• Unanticipated silos. When a leader makes the shift from a large corporation to a smaller not-for-profit, they might envision leaving the burden of functional silos behind. Unfortunately, that rarely happens. Employees are often drawn to a not-for-profit because they’re passionate about the cause. However, that passion has the potential to engender a belief that there is only one way to pursue the organization’s mission, which can create resistance to change, inhibit flexibility, and foster a myopic view. As a result, the same silos that plague a corporate environment can stonewall progress in a not-for-profit.
  • Pace of change. Sometimes a not-for-profit hires a leader from the commercial world to effect change. But the incoming leader should be prepared for the possibility that change will occur more slowly than they expect. It will take a thoughtful, strategic approach to facilitate positive change at the right pace, without “breaking the dishes.” Focus groups and town halls can help solicit input and identify solutions, while getting employees excited about a new direction. Helping employees feel empowered to participate in positive change, and comfortable enough to fail fast, can break down barriers and speed the process toward an improved organization. 

Preparing to Make the Leap 

All that said, many professionals have made a successful shift from the corporate world to the not-for-profit environment, enjoying a satisfying career while producing strong results for their new employer. The following steps can help pave the way.  

  • Consider volunteering as a not-for-profit board member. Whether you target a specific organization or a type of mission you have an affinity for, participating on the board will give you visibility into the workings of a not-for-profit.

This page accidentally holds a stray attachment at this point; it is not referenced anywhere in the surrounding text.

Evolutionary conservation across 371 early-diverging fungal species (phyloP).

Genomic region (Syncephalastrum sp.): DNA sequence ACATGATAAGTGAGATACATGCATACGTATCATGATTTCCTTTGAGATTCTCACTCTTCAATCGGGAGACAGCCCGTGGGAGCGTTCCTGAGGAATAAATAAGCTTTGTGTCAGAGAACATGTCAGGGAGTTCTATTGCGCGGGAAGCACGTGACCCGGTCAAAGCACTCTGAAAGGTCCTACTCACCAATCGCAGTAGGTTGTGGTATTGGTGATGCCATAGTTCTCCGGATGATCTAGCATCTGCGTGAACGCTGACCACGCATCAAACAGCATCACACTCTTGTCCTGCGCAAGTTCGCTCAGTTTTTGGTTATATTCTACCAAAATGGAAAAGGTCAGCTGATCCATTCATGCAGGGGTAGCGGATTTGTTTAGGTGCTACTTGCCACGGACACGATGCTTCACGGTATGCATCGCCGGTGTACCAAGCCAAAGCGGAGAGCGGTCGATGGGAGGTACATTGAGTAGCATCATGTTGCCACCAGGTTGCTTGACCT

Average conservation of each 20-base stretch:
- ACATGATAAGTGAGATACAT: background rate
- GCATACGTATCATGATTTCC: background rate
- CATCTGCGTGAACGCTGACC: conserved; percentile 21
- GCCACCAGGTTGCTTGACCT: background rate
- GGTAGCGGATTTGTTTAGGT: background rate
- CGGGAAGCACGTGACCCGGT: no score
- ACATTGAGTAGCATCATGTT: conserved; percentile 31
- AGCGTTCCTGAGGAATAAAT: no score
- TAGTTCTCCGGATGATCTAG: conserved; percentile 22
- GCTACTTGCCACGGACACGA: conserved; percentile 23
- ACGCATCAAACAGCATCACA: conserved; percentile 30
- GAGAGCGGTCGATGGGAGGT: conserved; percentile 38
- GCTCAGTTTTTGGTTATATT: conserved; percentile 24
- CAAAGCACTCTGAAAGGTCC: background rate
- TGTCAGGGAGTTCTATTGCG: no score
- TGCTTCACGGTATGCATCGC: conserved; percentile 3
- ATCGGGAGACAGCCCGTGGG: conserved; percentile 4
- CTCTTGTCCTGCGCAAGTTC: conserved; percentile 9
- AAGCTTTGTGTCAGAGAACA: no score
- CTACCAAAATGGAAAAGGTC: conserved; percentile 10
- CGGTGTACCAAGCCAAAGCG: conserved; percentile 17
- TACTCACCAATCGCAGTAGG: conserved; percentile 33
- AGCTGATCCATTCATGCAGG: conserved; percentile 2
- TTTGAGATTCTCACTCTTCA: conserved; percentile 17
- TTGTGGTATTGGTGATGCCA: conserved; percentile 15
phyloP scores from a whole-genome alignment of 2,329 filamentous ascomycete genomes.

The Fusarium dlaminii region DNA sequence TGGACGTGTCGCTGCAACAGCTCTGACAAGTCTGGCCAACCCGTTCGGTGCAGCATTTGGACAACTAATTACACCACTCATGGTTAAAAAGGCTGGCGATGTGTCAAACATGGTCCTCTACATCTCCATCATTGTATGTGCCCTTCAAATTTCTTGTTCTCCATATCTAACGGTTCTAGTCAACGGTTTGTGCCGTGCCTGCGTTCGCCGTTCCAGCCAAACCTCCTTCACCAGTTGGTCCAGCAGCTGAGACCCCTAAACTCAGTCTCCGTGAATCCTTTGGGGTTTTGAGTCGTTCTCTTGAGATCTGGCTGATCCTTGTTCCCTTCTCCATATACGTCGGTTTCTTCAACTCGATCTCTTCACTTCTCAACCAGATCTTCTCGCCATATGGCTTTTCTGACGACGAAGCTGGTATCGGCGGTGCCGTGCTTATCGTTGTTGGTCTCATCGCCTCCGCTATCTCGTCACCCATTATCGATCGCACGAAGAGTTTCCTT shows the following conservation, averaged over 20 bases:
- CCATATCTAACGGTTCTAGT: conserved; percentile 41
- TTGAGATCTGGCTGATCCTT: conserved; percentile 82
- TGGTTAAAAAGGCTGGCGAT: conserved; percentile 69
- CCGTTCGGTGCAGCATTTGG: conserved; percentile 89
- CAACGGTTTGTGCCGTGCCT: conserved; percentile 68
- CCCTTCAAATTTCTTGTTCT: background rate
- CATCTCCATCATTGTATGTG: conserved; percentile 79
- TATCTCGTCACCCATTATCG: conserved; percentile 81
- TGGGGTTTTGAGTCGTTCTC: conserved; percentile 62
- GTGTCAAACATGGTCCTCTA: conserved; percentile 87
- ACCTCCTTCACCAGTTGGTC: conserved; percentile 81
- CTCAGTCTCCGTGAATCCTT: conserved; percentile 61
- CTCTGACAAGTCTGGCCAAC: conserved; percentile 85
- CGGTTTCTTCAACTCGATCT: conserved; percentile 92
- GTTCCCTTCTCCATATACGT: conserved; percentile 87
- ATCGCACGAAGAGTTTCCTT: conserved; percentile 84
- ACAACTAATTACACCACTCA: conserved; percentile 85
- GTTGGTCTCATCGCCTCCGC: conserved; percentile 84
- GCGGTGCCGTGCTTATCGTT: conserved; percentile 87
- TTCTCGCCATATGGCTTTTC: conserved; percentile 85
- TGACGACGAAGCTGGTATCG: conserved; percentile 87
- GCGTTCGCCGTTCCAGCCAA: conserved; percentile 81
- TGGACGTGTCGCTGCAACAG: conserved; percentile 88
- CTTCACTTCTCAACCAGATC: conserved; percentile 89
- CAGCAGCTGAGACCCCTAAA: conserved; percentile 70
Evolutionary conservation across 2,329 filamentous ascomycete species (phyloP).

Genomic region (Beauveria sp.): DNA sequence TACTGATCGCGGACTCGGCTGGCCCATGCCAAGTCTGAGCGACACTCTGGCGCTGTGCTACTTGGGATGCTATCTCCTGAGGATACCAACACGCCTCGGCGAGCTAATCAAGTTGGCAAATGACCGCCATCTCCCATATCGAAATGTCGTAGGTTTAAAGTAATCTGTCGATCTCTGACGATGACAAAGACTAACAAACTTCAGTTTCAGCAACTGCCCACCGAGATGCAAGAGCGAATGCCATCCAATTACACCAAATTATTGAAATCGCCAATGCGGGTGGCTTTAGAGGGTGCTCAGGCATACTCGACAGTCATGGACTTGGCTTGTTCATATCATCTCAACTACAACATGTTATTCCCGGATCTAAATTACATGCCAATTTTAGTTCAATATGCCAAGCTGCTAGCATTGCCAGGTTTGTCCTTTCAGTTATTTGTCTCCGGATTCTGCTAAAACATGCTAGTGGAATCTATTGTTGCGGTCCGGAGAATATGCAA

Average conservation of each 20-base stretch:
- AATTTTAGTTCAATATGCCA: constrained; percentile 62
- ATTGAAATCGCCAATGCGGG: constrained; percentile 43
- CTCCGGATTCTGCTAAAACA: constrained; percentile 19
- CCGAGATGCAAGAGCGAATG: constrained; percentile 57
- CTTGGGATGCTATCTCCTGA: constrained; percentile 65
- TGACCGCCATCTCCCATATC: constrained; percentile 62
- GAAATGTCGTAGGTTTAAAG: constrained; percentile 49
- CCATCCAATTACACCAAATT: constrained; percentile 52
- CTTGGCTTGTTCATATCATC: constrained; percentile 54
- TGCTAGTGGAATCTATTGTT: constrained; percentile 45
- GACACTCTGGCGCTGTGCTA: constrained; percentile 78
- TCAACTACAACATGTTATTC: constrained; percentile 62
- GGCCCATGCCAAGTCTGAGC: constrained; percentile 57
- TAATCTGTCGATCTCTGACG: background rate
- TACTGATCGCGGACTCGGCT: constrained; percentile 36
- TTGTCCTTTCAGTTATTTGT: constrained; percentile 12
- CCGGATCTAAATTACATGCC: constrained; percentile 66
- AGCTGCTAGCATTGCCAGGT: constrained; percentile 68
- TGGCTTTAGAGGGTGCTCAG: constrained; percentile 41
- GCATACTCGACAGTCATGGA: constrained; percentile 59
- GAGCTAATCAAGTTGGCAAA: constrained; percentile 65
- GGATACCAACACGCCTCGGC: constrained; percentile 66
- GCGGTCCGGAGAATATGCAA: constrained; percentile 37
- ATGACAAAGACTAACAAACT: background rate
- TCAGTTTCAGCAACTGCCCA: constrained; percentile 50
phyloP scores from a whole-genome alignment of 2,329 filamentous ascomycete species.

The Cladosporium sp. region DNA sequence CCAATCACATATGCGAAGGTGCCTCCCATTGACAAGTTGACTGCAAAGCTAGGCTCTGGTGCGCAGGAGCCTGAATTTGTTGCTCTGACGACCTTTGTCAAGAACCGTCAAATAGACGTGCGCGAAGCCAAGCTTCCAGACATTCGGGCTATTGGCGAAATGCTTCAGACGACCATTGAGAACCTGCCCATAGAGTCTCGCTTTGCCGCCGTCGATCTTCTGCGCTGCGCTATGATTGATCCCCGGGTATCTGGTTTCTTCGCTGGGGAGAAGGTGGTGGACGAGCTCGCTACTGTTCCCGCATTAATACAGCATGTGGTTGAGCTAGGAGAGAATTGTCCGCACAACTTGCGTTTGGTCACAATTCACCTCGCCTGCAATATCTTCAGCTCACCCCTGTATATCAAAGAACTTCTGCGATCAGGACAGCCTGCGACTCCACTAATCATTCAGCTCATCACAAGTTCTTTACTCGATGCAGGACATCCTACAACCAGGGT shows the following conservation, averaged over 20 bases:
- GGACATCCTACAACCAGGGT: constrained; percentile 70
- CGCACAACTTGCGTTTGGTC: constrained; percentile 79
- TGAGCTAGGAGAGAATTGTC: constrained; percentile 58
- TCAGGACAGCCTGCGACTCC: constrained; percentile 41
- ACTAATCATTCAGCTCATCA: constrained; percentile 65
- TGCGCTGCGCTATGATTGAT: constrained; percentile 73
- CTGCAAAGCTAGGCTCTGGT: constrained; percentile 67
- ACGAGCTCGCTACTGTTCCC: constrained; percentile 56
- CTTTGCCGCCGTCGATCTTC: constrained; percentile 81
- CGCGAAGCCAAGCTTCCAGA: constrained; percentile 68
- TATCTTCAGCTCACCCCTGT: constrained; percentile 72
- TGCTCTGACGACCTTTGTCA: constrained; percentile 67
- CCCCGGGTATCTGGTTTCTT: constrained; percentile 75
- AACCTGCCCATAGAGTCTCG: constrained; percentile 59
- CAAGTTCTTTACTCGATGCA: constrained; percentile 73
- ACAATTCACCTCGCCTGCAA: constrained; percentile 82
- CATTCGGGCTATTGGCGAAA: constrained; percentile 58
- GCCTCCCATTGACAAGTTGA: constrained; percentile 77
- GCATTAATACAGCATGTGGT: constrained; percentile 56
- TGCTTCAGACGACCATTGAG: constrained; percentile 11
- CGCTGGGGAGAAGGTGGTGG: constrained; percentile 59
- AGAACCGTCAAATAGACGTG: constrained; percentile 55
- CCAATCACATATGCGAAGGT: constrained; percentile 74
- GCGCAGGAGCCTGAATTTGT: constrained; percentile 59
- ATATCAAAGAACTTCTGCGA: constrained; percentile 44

• Think about your end game. Even if you’ve held senior-level positions in the commercial world, you might not be tapped for the top role in a not-for-profit out of the gate. Are you willing to accept a different role initially, especially if the board unofficially names you the heir apparent to the current executive director? If you feel you could affect meaningful change and gain personal gratification at that level, it might prove a good stepping stone.
  • Do your due diligence. Query different people at different points in your journey toward this decision, seeking out individuals you can trust to be candid and transparent. That might include a search partner with deep experience in this sector, colleagues from your professional network, or a board member at an organization you’re considering joining. A change of this magnitude requires M&A-level due diligence, so be prepared to ask a lot of probing questions. The more you learn, the less likely you’ll become unconsciously blinded by the organization’s mission, which is a very real risk. Maintaining objectivity can help you keep in mind that the mission and the organization are not synonymous. 

Part 2 of this article series will explore best practices that not-for-profits can employ to maximize the value of hiring a leader from the commercial world.

The Leadership Advisory Practice at Odgers Berndtson helps organizations discover and develop leaders, strengthen value-creating teams, and prepare for what’s next. Learn how our highly experienced assessors and coaches can help you and your team make a positive impact on your organization and those around you.